Yoi Sho’s is beautiful. Ever so light and perfectly executed - the oil obviously fresh, not three days old, burnt and stale. The batter is crunchy, the water used to make it clearly appropriately chilled, creating a perfect koromo or ‘cloak’ (the crispy coating the Japanese like to call tempura) – so much so we are picking it up off the table, out of the basket and scooping the soggy bits languishing at the bottom of the dipping sauce…! The dipping sauce is light and fragrant. The prawns are pink, fresh, soft and delicately flavoured. The vegetables took on enough of the flavour of the oil without being soaked by it, that eating them feels like you are approximating wholesome. Despite the sheer volume of food yet to come - I actually want more.

But I resist.

The maki rolls were meaty and hearty – again – served freshly rolled, at room temperature, with rice that was loose and fluffy rather than cold and stodgy. The gyoza came freshly made and scorching hot – the contents a blend of meat, leeks, cabbage, garlic and ginger. I am not a huge fan of gyoza as a rule – but I had a couple of the dozen we ended up ordering… The rest were unceremoniously scoffed by my two co-diners… So clearly a winner there…

Next is the Yakitori. I order a single stick of pork belly (a guilty favourite) – crispy, cooked with enough oil to make it juicy, my taste buds burst open with the flavor of it. Salty, yummy, fatty, slightly charred, meaty goodness. In a bite size morsel. Perfect.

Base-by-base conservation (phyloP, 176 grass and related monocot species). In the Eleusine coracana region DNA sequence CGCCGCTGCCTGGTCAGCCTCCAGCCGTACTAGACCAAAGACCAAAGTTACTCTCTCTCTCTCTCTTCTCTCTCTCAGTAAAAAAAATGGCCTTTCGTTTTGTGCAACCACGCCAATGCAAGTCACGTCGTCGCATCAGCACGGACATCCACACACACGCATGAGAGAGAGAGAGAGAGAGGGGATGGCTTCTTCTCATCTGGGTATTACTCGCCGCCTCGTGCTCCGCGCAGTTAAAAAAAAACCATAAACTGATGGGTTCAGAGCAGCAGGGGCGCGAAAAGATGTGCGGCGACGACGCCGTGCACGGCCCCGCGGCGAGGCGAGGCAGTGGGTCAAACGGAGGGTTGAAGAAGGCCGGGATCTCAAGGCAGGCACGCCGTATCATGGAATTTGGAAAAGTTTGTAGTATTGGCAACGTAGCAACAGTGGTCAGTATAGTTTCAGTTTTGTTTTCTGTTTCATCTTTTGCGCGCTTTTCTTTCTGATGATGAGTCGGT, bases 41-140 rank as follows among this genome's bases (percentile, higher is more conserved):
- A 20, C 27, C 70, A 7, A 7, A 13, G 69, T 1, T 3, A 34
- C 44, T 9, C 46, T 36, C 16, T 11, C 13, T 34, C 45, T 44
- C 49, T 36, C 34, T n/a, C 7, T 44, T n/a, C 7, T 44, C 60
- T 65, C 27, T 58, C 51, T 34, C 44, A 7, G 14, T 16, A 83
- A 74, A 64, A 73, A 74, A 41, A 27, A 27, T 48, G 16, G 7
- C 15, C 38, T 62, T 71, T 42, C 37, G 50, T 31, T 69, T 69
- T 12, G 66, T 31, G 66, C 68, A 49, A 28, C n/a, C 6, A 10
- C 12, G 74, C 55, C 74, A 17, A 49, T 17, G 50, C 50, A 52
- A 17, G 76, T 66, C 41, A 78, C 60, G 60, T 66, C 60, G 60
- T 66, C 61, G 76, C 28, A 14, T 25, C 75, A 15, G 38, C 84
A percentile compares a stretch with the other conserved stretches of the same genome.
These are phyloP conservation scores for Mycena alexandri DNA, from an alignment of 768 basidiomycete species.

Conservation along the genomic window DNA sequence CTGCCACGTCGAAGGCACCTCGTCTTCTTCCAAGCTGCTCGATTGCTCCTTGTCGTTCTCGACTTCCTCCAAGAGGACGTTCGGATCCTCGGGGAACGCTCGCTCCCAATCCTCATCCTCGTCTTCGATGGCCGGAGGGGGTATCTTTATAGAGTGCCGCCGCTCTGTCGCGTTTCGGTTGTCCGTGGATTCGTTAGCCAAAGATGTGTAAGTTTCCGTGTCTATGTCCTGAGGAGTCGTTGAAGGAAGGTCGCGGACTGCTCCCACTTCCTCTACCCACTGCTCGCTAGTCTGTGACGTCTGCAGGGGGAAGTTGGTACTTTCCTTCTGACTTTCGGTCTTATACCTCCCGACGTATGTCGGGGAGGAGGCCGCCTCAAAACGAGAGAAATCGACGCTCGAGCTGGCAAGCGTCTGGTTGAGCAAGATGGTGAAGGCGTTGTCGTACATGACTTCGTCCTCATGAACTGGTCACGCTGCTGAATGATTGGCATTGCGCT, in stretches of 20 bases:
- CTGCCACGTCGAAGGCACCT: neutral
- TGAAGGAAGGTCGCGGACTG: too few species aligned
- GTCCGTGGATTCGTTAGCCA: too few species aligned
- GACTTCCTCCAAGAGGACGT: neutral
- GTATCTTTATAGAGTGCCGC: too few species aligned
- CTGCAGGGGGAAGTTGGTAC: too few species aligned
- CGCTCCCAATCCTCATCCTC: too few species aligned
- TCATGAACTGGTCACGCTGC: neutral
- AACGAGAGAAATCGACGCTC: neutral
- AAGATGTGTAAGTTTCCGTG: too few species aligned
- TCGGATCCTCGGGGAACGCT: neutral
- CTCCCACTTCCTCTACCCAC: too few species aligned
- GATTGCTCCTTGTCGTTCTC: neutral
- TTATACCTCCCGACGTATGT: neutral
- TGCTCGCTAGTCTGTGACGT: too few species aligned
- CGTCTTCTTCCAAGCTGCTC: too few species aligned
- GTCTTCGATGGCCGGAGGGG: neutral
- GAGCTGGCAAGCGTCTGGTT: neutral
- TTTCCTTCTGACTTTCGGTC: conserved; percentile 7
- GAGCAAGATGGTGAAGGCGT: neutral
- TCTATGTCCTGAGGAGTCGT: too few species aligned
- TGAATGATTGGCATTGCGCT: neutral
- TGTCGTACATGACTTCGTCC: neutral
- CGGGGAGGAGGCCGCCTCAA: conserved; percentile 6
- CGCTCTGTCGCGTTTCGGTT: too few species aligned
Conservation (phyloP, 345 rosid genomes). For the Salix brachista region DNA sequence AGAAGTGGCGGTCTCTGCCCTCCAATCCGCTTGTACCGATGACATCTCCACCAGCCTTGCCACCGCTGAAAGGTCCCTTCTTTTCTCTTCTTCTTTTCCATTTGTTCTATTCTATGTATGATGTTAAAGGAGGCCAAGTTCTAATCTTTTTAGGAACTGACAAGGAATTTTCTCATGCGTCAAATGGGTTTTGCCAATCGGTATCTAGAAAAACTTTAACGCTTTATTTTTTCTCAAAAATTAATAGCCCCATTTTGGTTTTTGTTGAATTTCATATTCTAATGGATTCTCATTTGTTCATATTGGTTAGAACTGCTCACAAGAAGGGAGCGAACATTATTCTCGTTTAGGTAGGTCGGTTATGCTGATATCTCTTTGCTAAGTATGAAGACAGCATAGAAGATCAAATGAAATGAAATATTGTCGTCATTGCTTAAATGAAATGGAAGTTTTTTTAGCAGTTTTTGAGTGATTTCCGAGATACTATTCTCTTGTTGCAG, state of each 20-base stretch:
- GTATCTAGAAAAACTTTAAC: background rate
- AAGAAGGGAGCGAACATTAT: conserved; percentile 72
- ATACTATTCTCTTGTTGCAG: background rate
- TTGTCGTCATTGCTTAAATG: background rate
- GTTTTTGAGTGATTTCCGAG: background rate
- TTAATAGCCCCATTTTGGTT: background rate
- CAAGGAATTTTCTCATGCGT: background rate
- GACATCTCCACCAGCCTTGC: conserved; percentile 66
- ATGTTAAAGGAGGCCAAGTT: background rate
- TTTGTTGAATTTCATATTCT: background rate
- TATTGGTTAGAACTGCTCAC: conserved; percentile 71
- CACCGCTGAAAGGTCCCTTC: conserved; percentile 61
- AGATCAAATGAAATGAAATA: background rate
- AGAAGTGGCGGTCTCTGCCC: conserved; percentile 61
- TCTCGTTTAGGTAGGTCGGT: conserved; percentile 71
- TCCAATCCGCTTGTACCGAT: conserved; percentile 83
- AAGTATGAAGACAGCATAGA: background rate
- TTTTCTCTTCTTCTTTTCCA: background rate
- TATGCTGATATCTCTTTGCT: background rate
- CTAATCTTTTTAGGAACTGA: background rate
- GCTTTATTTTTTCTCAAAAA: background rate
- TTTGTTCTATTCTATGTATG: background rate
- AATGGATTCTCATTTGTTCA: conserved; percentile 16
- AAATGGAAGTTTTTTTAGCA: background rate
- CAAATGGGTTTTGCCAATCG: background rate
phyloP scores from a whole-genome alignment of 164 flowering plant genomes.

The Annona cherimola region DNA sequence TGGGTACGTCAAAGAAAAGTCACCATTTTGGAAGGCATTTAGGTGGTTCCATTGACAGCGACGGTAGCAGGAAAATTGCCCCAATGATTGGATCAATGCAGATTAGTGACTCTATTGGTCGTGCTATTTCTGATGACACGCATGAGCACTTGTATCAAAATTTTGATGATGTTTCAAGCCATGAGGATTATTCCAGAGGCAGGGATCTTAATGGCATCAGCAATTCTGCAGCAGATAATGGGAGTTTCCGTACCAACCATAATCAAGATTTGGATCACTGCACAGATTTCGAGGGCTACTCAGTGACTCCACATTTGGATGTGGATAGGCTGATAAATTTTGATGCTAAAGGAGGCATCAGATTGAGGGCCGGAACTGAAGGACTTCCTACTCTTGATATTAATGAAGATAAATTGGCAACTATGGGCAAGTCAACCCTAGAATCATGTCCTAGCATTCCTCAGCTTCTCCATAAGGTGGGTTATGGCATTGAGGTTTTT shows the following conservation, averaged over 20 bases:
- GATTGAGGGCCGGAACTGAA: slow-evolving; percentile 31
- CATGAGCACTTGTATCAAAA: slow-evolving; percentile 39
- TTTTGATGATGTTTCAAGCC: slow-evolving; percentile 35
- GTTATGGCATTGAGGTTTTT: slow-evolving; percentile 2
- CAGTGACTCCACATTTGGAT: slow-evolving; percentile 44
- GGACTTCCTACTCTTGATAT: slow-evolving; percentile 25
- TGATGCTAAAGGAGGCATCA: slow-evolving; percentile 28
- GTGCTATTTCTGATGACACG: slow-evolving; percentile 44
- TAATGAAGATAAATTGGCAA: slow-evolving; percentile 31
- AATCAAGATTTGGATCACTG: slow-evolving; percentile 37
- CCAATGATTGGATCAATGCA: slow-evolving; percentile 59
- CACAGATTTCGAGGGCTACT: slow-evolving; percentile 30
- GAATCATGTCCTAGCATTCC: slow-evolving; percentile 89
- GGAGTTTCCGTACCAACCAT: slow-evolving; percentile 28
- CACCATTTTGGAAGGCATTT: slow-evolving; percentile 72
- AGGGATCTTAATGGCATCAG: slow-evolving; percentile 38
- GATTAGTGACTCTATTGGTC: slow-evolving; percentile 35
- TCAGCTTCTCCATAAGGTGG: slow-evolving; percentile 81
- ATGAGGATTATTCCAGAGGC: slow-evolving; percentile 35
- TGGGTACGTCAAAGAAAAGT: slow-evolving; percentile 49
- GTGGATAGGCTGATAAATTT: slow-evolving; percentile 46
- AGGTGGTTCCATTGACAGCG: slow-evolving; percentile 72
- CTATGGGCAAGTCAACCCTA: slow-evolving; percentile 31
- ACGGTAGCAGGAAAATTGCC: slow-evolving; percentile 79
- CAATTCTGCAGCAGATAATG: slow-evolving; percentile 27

The full set is made up of chicken wings, pork belly, quail eggs, chicken hearts, chicken kidneys, chicken balls, chicken thighs – the flavour is lightly steeped in smoked charcoal, rich with umami, and deeply, deeply succulent. Yoi Sho’s ‘chicken on sticks’ has definitely earned itself a repeat performance.

What do I think?

Well… the only disappointment on this particular evening is that they usually do tuna belly – or ‘Toro’ - and upon hearing this I became ridiculously excited (I love it almost as much as I do tempura). I then readied myself to put in an unreasonably large order - and made my peace with the inevitable hefty expense…

But sadly, this evening, it was not to be.

The maki rolls are the special today. Tried those. I am advised to come back again.

And so I will. Because if the rest is anything to go by, this will become a firm, slightly dilapidated and unapologetically unsophisticated, favourite.

Yoi Sho Details

Why go? Get a taste of authentic Yakitori and freshly cooked Japanese food – for a Japanese clientele. No western messing!
The crowd: Business men and small groups of 20-30 somethings. All Japanese.
How much? £30-40 for a meal for two, with drinks. Try and book (if you can get through!) as they are ridiculously busy.
Where? 33 Goodge Street London W1T 2PS, Tel: 020 7323 0477
Website: non-existent – old school

Yoi Sho Japanese restaurant - good food

Thank you to:

Allegra Catolfi Salvoni: blogger | coach | strategist | experience junkie | @_Londonlegs_